The principle that every person in the United States is entitled by right to “due process of law,” is so firmly embedded in the legal and cultural fabric of our society, that it hardly bears reminding. Yet, if you happen to be a male student at any college or university that receives federal funds, and an allegation of sexual misconduct has been levelled against you, you quickly realize that “due process” is a luxury you no longer enjoy.
Thanks to the Obama Administration’s effort to institutionalize political correctness throughout our nation’s education system, “due process” for male college students has been redefined out of the college curriculum. Now, according to Due Process 101 as taught by the United States Department of Education, male college students are no longer “innocent until proven guilty”; they are simply “guilty if accused,” and “due process” is a one-way street favoring the accuser not the accused.
Two parents, however, have decided to take on the Obama Administration, and to give it a lesson in constitutional “due process.” Last month in my home state of Georgia, State Representative Earl Ehrhart and his wife, parents of a son who attends Georgia Tech, filed a Complaint in federal court in Atlanta.
The Ehrharts’ ground-breaking Complaint states that the U.S. Department of Education acted unlawfully and unconstitutionally when it asserted in a 2011 “Dear Colleague Letter” addressed to schools receiving federal dollars, that allegations of “sexual harassment” by a college student at any school receiving federal funds must be handled in such manner as to make it next to impossible for a male student thus charged, to defend himself. The threat to cut-off federal monies to any school not complying with the Dear Colleague Letter was thinly-veiled.
The Complaint describes how the Department of Education “has aggressively dictated how colleges and universities handle sexual assault and sexual harassment on campus,” and created a veritable kangaroo court for such crimes “based on the excessively low ‘preponderance of the evidence’ standard . . . as opposed to the ‘clear and convincing evidence’ standard traditionally used in college disciplinary hearings.” The consequence of these changes, the Ehrharts note, is “causing schools to brand more students ‘rapists,’” and placing further restrictions on the due process rights of the accused.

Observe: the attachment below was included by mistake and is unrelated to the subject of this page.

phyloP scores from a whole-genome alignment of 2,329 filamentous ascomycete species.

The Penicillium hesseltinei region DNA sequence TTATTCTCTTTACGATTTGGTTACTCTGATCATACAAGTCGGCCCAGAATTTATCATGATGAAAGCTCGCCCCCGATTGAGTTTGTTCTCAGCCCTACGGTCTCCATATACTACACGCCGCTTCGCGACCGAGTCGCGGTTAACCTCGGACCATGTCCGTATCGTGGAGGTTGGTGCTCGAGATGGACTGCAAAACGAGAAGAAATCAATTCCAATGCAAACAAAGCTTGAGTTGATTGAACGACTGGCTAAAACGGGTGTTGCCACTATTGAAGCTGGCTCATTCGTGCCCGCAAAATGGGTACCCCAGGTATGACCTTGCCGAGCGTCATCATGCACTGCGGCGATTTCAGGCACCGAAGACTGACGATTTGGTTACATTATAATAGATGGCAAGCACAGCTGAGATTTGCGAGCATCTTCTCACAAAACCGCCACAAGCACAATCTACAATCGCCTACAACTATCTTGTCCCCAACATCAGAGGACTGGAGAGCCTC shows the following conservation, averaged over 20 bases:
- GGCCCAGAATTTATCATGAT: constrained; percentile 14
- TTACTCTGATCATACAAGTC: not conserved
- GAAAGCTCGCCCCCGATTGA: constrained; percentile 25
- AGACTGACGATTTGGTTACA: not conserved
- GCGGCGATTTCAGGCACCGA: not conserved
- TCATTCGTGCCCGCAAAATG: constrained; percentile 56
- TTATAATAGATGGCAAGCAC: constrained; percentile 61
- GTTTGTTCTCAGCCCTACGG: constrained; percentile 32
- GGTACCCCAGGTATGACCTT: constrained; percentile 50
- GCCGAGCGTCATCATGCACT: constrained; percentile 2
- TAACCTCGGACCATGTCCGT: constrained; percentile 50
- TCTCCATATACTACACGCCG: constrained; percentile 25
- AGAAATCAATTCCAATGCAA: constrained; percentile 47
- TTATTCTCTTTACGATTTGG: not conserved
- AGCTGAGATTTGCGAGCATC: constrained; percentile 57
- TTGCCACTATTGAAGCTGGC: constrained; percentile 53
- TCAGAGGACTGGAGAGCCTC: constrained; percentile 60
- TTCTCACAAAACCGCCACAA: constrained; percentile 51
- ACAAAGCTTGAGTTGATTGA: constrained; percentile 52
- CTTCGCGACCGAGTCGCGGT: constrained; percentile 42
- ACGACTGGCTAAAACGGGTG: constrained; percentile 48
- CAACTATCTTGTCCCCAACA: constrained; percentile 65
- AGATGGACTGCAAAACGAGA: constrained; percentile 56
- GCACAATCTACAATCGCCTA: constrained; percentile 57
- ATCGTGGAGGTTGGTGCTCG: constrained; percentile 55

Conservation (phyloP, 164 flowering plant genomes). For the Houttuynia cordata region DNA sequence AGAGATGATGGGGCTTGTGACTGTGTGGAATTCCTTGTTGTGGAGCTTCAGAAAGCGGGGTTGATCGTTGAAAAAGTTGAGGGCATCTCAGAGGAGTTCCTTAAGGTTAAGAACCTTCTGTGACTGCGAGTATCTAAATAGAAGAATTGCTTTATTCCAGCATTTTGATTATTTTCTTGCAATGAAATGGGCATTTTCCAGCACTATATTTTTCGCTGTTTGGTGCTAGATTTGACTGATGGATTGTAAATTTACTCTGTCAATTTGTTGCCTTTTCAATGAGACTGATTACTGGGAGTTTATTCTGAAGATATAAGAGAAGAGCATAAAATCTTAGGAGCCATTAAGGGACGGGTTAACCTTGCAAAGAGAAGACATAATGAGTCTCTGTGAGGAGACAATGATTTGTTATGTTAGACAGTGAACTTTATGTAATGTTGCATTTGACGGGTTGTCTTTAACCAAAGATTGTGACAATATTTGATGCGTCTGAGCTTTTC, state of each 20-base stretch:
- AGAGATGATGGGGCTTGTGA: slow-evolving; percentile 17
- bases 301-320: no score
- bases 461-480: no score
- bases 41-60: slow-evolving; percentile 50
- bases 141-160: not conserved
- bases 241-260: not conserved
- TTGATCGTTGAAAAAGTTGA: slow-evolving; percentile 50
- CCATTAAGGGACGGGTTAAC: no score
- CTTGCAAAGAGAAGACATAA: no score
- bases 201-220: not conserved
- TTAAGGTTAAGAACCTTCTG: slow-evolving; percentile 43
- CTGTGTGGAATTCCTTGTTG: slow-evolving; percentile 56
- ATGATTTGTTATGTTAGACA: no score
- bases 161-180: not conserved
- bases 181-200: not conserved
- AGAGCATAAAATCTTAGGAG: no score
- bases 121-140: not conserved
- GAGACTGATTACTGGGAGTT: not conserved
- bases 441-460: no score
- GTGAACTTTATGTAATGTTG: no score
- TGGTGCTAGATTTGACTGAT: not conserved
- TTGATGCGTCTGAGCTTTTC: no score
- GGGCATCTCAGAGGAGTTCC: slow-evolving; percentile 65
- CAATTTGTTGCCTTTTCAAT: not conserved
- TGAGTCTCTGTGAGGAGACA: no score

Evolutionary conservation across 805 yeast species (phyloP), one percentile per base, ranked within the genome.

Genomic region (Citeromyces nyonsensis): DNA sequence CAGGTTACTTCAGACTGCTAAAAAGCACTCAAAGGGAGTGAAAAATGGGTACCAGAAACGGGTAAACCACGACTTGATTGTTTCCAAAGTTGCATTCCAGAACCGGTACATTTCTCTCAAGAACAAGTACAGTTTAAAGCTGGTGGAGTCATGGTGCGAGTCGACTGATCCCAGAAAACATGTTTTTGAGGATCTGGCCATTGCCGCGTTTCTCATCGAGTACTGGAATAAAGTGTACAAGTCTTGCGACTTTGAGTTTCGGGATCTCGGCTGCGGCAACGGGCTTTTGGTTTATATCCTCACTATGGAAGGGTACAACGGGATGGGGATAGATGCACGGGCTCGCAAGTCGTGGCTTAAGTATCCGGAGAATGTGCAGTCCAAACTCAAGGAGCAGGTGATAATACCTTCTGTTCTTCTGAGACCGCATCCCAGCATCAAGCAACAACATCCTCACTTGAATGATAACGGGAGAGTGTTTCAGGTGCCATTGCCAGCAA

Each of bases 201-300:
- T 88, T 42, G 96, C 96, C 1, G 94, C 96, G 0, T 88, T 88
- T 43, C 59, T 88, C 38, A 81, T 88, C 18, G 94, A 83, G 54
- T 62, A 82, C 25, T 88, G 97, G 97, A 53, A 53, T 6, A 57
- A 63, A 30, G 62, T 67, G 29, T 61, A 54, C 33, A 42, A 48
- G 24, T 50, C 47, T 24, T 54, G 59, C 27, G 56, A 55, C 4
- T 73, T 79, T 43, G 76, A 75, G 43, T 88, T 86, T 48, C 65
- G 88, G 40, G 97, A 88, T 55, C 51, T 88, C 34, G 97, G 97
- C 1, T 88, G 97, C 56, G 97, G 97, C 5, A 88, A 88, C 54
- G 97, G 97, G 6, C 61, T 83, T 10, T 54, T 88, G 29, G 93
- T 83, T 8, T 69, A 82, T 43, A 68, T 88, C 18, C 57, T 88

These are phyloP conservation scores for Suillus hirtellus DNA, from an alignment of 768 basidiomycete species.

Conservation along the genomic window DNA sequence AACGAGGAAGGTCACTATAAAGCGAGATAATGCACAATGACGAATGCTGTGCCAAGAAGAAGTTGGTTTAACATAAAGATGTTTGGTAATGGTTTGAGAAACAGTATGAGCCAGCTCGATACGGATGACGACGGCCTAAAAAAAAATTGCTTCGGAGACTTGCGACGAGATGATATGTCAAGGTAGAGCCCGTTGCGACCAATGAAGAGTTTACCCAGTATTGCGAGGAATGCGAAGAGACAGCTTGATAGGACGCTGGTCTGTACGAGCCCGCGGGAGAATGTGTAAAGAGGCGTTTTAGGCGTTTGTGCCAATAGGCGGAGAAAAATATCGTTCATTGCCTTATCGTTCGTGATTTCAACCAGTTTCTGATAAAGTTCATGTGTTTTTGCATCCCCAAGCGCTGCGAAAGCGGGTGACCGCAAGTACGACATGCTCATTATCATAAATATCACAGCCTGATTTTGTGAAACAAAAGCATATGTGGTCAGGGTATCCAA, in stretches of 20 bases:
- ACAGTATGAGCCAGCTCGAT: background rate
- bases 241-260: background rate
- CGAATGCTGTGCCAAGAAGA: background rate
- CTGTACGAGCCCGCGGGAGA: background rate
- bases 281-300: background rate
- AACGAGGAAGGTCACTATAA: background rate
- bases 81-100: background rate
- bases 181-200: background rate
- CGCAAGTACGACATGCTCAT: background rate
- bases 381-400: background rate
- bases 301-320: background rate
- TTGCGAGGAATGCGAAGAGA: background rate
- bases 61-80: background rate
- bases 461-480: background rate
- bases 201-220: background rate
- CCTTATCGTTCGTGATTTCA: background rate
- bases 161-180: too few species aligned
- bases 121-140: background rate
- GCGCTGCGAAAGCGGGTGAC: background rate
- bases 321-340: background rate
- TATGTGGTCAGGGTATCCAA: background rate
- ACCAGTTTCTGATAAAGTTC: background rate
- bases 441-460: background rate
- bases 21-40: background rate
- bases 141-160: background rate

Sexual assault – whether on-campus or off — is a serious crime; and allegations of such need to be taken seriously, investigated thoroughly, and prosecuted where warranted. But there is a right way and a wrong way to pursue justice; a process that should not depend on whether or not a suspect is a student at a school receiving federal funds. The appearance and the substance of constitutional due process must be maintained for both the victim and the accused.
However, in the Bizarro World system of justice being pushed by the Obama Administration, the focus now is on simply making it as easy as possible to get a guilty verdict once an allegation of “sexual harassment” (defined very broadly) has been made. For male students accused of such conduct, the road to redemption is much like that traveled by thecharacter Andy Dufresne in the movie The Shawshank Redemption — a harrowing crawl to freedom that is exceedingly difficult, dirty, ugly, and something that will forever haunt them.
Male students are not the only victims in this drive for “social justice.” Ultimately, it is the American taxpayer who winds up footing the bill for each college and university having to establish a multi-tiered system by which to run roughshod over the rights of these students. Taxpayers must also pay the often massive legal fees incurred by the schools to defend the many lawsuits brought by families of students who had their lives ruined after being falsely accused in such a system. As noted in the journal, Insider Higher-Ed, several dozen such lawsuits are currently pending against universities by those wrongly accused.
As detailed also in the Ehrharts’ Complaint, the result of the undermining of fundamental due process on college campuses by the Obama Administration, is made worse by the fact that these changes should not have been implemented as they were in the first place. Rather than announce its plans in 2011 as standard rulemaking proposals — according to which public input is solicited and considered in a transparent and public process — the Department of Education rammed its plan through as a “Dear Colleague” Letter, with no meaningful opportunity for colleges or universities (or any other interested parties, for that matter) to comment.
Where the Ehrharts’ lawsuit goes from here, and whether other suits will follow, remains to be seen. However, at the very least, this courageous couple is setting an example for others, by standing up to bureaucratic bullies who seek to vilify male college students and undermine our Bill of Rights on the altar of political correctness.